Ledger journal relationship

Relationship between Journal and Ledger in Accounting Process

ledger journal relationship

Answer to Relationship between Journal and ledger AccountsTransactions are first journalized and then posted to ledger accounts. Here we detail about the ledger, its relationship with journal and posting rules. An accounting system typically contains a large number of accounts. Collectively. When it comes to tracking a business's finances, a “double-entry system” that uses both a “general ledger” and a “general journal”, is arguably.

Ledger: Relationship with Journal and Posting Rules

The Journal is a book where all the financial transactions are recorded for the first time. The Journal is a subsidiary book, whereas Ledger is a principal book. The Journal is known as the book of original entry, but Ledger is a book of second entry.

  • Relationship between Journal and Ledger in Accounting Process
  • Difference Between Journal and Ledger
  • Relation between journal and ledger

In journal, transactions are recorded in chronological order, whereas in ledger, transactions are recorded in analytical order. In the journal, the transactions are recorded sequentially.

Conversely, in the ledger, the transactions are recorded on the basis of accounts.

ledger journal relationship

Debit and Credit are columns in the journal, but in the ledger, they are two opposite sides. In the journal, narration must be written to support the entry. On the other hand, in the ledger, there is no requirement of narration. Ledger accounts must be balanced, but journal need not be balanced.

Conclusion In the beginning, we talked about the procedure of recording a transaction. These steps provide a base to prepare the financial accounts of a company. If any of the above steps is missing, then it would be hard to prepare the final accounts. Journal, being the book of original entry, is more reliable as compared to ledger. A journal is not useful in answering a question such as, what is the balance of cash at a certain date?

This question is answered by referring to the ledger, which summarize the cumulative effect of recorded transactions in separate accounts. This is accomplished by transferring or posting information from the journal into appropriate accounts in the ledger. Posting is a process of transferring debits and credits from the Journal and other books of original entry to other respective accounts in the Ledger. The aim of posting is to make a classified and summarized record of business transactions in appropriate accounts.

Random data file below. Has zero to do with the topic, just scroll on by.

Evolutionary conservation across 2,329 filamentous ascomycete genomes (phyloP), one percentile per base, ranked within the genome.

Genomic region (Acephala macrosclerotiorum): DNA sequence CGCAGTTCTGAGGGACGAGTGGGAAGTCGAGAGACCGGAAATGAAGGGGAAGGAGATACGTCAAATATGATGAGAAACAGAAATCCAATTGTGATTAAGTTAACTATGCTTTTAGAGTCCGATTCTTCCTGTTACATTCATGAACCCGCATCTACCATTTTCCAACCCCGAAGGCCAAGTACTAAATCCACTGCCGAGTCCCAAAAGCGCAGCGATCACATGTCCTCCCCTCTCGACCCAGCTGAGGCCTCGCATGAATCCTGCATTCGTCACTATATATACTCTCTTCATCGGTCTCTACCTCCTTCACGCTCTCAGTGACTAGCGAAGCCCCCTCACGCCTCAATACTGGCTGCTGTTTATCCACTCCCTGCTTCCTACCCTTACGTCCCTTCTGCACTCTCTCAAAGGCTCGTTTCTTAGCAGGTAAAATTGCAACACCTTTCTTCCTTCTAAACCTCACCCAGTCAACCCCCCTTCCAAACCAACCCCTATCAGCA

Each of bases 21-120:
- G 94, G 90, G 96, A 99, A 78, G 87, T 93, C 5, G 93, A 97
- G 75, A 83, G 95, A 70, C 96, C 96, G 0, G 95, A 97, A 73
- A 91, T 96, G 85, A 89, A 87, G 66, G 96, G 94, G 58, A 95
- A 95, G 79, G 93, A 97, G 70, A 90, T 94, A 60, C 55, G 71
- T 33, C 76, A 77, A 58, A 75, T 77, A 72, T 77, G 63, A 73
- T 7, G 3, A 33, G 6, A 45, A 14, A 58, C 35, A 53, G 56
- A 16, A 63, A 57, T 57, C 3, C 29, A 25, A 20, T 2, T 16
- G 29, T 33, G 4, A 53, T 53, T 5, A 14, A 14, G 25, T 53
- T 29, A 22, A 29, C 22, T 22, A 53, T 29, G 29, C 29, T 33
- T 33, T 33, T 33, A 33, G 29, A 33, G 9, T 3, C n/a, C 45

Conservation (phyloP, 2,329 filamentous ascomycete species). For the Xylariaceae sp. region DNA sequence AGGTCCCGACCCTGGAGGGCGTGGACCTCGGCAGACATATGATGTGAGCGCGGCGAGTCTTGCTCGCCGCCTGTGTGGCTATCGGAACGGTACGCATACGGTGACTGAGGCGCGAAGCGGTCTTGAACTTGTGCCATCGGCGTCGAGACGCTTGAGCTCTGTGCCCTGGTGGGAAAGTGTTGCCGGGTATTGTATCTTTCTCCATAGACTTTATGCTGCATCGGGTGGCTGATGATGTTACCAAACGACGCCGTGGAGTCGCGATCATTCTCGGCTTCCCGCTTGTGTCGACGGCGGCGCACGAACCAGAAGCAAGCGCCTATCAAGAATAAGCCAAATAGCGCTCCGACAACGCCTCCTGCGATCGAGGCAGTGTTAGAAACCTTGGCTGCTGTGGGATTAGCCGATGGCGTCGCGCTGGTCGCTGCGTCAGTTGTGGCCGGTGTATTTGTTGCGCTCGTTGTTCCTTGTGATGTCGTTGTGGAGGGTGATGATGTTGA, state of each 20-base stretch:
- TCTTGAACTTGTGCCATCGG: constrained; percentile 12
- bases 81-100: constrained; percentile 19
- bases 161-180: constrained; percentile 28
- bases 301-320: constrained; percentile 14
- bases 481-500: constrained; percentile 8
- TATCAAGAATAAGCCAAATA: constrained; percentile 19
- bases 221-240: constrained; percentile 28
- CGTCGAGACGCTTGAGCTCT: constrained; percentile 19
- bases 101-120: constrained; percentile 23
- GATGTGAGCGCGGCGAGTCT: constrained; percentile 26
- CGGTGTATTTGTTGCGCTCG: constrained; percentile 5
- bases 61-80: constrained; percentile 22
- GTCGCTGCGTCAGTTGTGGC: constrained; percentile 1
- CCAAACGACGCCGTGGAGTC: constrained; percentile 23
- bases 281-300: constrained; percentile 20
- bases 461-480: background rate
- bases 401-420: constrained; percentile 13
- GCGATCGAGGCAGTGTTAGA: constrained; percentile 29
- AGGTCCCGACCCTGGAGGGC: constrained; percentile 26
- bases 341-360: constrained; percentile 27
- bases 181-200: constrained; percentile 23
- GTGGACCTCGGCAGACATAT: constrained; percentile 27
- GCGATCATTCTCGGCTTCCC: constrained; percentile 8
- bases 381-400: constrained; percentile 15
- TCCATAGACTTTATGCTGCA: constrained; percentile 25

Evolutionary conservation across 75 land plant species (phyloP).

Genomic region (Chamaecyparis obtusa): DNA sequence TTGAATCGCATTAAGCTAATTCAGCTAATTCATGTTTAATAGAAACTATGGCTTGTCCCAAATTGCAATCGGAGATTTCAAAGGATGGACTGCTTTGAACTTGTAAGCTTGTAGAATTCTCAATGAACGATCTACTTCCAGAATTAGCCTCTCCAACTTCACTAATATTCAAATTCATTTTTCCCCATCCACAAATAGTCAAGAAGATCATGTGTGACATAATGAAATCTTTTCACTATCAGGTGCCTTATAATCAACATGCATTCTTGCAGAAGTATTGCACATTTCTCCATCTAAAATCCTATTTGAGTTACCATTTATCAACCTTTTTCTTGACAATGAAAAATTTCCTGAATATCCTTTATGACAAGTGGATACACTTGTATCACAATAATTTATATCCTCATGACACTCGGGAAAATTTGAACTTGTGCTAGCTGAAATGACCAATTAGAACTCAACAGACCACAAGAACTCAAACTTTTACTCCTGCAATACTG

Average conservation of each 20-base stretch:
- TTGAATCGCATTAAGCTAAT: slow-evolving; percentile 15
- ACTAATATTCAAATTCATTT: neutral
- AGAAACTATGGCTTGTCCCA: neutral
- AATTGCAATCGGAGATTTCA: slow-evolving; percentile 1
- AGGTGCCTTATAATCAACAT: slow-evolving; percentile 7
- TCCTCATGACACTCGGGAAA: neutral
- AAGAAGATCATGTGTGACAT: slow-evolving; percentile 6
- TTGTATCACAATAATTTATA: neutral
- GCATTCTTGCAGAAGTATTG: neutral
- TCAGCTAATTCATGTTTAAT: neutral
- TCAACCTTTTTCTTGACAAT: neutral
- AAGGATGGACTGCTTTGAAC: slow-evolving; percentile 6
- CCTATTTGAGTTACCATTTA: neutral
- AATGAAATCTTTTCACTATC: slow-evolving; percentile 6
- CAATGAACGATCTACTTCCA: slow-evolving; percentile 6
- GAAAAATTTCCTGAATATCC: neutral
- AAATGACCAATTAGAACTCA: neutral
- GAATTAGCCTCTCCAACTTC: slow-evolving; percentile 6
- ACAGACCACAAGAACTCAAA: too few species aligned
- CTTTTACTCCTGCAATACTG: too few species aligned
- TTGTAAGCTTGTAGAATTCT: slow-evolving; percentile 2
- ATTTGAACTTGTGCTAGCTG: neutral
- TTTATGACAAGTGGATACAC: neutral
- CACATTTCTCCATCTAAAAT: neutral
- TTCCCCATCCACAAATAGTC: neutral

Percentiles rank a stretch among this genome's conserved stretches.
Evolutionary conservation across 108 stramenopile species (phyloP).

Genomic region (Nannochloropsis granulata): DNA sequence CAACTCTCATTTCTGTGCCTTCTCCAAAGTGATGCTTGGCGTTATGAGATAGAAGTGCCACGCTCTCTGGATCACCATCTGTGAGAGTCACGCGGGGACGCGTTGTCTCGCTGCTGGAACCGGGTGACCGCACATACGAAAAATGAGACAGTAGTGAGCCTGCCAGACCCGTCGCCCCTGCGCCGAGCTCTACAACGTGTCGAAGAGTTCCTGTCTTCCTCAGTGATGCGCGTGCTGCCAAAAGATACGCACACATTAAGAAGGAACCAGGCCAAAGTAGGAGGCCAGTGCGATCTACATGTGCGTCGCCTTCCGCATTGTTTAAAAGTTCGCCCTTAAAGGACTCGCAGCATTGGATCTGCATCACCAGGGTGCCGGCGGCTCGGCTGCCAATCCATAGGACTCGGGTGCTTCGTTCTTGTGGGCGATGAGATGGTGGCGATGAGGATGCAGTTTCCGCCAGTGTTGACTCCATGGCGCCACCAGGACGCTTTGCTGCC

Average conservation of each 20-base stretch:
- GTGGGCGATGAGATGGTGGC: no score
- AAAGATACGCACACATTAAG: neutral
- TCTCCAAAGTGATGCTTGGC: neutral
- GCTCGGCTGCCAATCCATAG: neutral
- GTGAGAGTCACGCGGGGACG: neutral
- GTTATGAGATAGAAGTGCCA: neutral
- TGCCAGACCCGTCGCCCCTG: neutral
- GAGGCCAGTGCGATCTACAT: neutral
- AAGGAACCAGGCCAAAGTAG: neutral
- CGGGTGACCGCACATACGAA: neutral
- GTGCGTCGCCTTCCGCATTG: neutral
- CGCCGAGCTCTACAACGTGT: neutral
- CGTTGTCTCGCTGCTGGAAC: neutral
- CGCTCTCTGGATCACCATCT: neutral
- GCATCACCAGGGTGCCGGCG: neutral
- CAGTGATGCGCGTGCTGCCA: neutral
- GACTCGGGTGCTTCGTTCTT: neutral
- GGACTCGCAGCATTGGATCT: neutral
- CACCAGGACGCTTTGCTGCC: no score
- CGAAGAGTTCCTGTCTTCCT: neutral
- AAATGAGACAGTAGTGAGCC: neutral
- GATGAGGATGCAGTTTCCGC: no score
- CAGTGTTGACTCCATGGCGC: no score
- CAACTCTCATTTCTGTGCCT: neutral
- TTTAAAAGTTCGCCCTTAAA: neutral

ledger journal relationship

Separate accounts should be opened in the ledger for posting the different transactions recorded in the book of original entry. All the transactions pertaining to one account should be posted in the same account.

Ledger: Relationship with Journal and Posting Rules

Two aspects of the business transaction—debit aspect and credit aspect—should be posted on the debit side and credit side of the account respectively. Rules regarding posting of cash book are given below: Debit side total is posted on the debit side and credit side total is posted on the credit side of the discount account.

It is shown on the asset side of the Balance Sheet. Transaction recorded in the Petty Cash Book is posted on the debit side of the accounts opened for the purpose. Balance of Petty Cash Book is not posted anywhere.

In Purchases Books, credit purchases of goods in which the enterprise deals are recorded. Accounts of all those persons who have supplied goods are to be opened and credited with the amount of purchases made from them. Total of purchases book is to be posted on the debit side of purchases account.

This is illustrated below: Purchases Return Book also called Returns Outward Book, records returns of purchase made to suppliers.

Personal accounts of all those persons to whom goods have been returned are debited and total of purchase returns book is credited to purchases returns account as illustrated below.

Difference Between Journal and Ledger (with Comparison Chart) - Key Differences

Sales Book records all credit sales. While posting Sales Book to ledger, personal accounts of the customers are opened and debited by the amount of sales made to them. Total of Sales Book is credited to Sales Account. In bills receivable book, bills received by the enterprise are recorded. While posting bills receivable book, personal accounts of the persons giving the bills are credited. This is illustrated below. The enterprise may accept so many bills in the business. Acceptances given are recorded in Bills Payable Book.

When we journalese a transaction we write out in the journal as to which account is to be debited and which account is to be credited. The same information is transferred to Ledger in the two concerned accounts.